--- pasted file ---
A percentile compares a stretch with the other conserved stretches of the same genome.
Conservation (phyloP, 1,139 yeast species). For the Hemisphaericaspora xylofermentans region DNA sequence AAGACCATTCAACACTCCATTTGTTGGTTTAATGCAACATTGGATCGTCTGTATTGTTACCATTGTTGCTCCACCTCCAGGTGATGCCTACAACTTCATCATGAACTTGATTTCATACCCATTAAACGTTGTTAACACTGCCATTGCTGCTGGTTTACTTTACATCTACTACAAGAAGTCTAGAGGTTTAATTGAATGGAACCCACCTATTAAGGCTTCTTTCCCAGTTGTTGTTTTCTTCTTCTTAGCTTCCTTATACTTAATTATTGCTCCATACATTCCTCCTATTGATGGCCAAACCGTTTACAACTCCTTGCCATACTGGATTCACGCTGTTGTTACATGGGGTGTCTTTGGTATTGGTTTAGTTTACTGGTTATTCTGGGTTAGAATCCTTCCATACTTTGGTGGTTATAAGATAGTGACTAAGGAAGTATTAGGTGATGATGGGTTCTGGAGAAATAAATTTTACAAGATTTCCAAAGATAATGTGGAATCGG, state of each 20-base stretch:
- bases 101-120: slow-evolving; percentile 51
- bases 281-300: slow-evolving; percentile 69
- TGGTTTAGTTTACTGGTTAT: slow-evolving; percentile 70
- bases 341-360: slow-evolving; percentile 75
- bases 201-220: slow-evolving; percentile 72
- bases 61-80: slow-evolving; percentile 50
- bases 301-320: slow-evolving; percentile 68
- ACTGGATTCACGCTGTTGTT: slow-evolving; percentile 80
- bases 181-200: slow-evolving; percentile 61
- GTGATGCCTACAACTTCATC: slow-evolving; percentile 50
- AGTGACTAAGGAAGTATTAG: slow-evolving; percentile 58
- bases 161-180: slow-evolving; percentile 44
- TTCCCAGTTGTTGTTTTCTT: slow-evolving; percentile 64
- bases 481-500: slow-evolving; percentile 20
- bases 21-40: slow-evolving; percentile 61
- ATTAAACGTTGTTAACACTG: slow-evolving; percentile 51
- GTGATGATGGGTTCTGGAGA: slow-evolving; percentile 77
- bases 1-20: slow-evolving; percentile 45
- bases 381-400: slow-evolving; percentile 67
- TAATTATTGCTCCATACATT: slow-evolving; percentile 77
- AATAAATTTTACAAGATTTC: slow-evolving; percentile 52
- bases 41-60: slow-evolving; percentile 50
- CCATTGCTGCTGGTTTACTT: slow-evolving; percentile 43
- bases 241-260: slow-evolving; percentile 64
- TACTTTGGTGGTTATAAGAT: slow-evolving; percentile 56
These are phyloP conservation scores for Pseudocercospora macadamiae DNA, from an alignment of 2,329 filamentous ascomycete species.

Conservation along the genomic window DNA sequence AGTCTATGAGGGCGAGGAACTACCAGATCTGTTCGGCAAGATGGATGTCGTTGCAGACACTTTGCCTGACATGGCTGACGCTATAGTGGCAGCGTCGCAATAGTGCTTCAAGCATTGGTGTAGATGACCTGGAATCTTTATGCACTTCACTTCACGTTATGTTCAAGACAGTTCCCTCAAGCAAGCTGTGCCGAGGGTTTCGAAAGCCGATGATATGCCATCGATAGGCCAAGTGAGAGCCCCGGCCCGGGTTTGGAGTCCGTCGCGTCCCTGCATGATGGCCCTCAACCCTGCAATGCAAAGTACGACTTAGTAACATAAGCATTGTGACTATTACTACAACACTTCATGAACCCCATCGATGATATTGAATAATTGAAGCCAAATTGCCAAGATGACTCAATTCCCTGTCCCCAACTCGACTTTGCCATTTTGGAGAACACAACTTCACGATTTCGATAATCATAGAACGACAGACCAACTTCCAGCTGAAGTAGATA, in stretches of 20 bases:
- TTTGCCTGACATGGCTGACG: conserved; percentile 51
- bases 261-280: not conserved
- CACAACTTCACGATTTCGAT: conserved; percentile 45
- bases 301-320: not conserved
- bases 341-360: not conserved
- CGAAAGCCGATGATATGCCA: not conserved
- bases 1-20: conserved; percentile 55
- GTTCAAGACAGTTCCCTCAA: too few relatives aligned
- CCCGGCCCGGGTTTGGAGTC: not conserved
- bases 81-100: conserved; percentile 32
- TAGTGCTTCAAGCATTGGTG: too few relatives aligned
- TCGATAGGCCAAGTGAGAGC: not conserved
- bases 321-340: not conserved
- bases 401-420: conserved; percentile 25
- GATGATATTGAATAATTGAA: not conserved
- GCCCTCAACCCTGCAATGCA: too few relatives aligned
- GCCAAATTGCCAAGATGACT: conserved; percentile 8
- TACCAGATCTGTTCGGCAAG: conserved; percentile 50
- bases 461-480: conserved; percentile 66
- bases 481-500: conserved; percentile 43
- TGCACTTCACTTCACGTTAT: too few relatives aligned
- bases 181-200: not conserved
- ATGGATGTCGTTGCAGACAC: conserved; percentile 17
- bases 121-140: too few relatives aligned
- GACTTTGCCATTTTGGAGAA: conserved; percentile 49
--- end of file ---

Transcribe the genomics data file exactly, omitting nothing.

A percentile compares a stretch with the other conserved stretches of the same genome.
Conservation (phyloP, 1,139 yeast species). For the Hemisphaericaspora xylofermentans region DNA sequence AAGACCATTCAACACTCCATTTGTTGGTTTAATGCAACATTGGATCGTCTGTATTGTTACCATTGTTGCTCCACCTCCAGGTGATGCCTACAACTTCATCATGAACTTGATTTCATACCCATTAAACGTTGTTAACACTGCCATTGCTGCTGGTTTACTTTACATCTACTACAAGAAGTCTAGAGGTTTAATTGAATGGAACCCACCTATTAAGGCTTCTTTCCCAGTTGTTGTTTTCTTCTTCTTAGCTTCCTTATACTTAATTATTGCTCCATACATTCCTCCTATTGATGGCCAAACCGTTTACAACTCCTTGCCATACTGGATTCACGCTGTTGTTACATGGGGTGTCTTTGGTATTGGTTTAGTTTACTGGTTATTCTGGGTTAGAATCCTTCCATACTTTGGTGGTTATAAGATAGTGACTAAGGAAGTATTAGGTGATGATGGGTTCTGGAGAAATAAATTTTACAAGATTTCCAAAGATAATGTGGAATCGG, state of each 20-base stretch:
- bases 101-120: slow-evolving; percentile 51
- bases 281-300: slow-evolving; percentile 69
- TGGTTTAGTTTACTGGTTAT: slow-evolving; percentile 70
- bases 341-360: slow-evolving; percentile 75
- bases 201-220: slow-evolving; percentile 72
- bases 61-80: slow-evolving; percentile 50
- bases 301-320: slow-evolving; percentile 68
- ACTGGATTCACGCTGTTGTT: slow-evolving; percentile 80
- bases 181-200: slow-evolving; percentile 61
- GTGATGCCTACAACTTCATC: slow-evolving; percentile 50
- AGTGACTAAGGAAGTATTAG: slow-evolving; percentile 58
- bases 161-180: slow-evolving; percentile 44
- TTCCCAGTTGTTGTTTTCTT: slow-evolving; percentile 64
- bases 481-500: slow-evolving; percentile 20
- bases 21-40: slow-evolving; percentile 61
- ATTAAACGTTGTTAACACTG: slow-evolving; percentile 51
- GTGATGATGGGTTCTGGAGA: slow-evolving; percentile 77
- bases 1-20: slow-evolving; percentile 45
- bases 381-400: slow-evolving; percentile 67
- TAATTATTGCTCCATACATT: slow-evolving; percentile 77
- AATAAATTTTACAAGATTTC: slow-evolving; percentile 52
- bases 41-60: slow-evolving; percentile 50
- CCATTGCTGCTGGTTTACTT: slow-evolving; percentile 43
- bases 241-260: slow-evolving; percentile 64
- TACTTTGGTGGTTATAAGAT: slow-evolving; percentile 56
These are phyloP conservation scores for Pseudocercospora macadamiae DNA, from an alignment of 2,329 filamentous ascomycete species.

Conservation along the genomic window DNA sequence AGTCTATGAGGGCGAGGAACTACCAGATCTGTTCGGCAAGATGGATGTCGTTGCAGACACTTTGCCTGACATGGCTGACGCTATAGTGGCAGCGTCGCAATAGTGCTTCAAGCATTGGTGTAGATGACCTGGAATCTTTATGCACTTCACTTCACGTTATGTTCAAGACAGTTCCCTCAAGCAAGCTGTGCCGAGGGTTTCGAAAGCCGATGATATGCCATCGATAGGCCAAGTGAGAGCCCCGGCCCGGGTTTGGAGTCCGTCGCGTCCCTGCATGATGGCCCTCAACCCTGCAATGCAAAGTACGACTTAGTAACATAAGCATTGTGACTATTACTACAACACTTCATGAACCCCATCGATGATATTGAATAATTGAAGCCAAATTGCCAAGATGACTCAATTCCCTGTCCCCAACTCGACTTTGCCATTTTGGAGAACACAACTTCACGATTTCGATAATCATAGAACGACAGACCAACTTCCAGCTGAAGTAGATA, in stretches of 20 bases:
- TTTGCCTGACATGGCTGACG: conserved; percentile 51
- bases 261-280: not conserved
- CACAACTTCACGATTTCGAT: conserved; percentile 45
- bases 301-320: not conserved
- bases 341-360: not conserved
- CGAAAGCCGATGATATGCCA: not conserved
- bases 1-20: conserved; percentile 55
- GTTCAAGACAGTTCCCTCAA: too few relatives aligned
- CCCGGCCCGGGTTTGGAGTC: not conserved
- bases 81-100: conserved; percentile 32
- TAGTGCTTCAAGCATTGGTG: too few relatives aligned
- TCGATAGGCCAAGTGAGAGC: not conserved
- bases 321-340: not conserved
- bases 401-420: conserved; percentile 25
- GATGATATTGAATAATTGAA: not conserved
- GCCCTCAACCCTGCAATGCA: too few relatives aligned
- GCCAAATTGCCAAGATGACT: conserved; percentile 8
- TACCAGATCTGTTCGGCAAG: conserved; percentile 50
- bases 461-480: conserved; percentile 66
- bases 481-500: conserved; percentile 43
- TGCACTTCACTTCACGTTAT: too few relatives aligned
- bases 181-200: not conserved
- ATGGATGTCGTTGCAGACAC: conserved; percentile 17
- bases 121-140: too few relatives aligned
- GACTTTGCCATTTTGGAGAA: conserved; percentile 49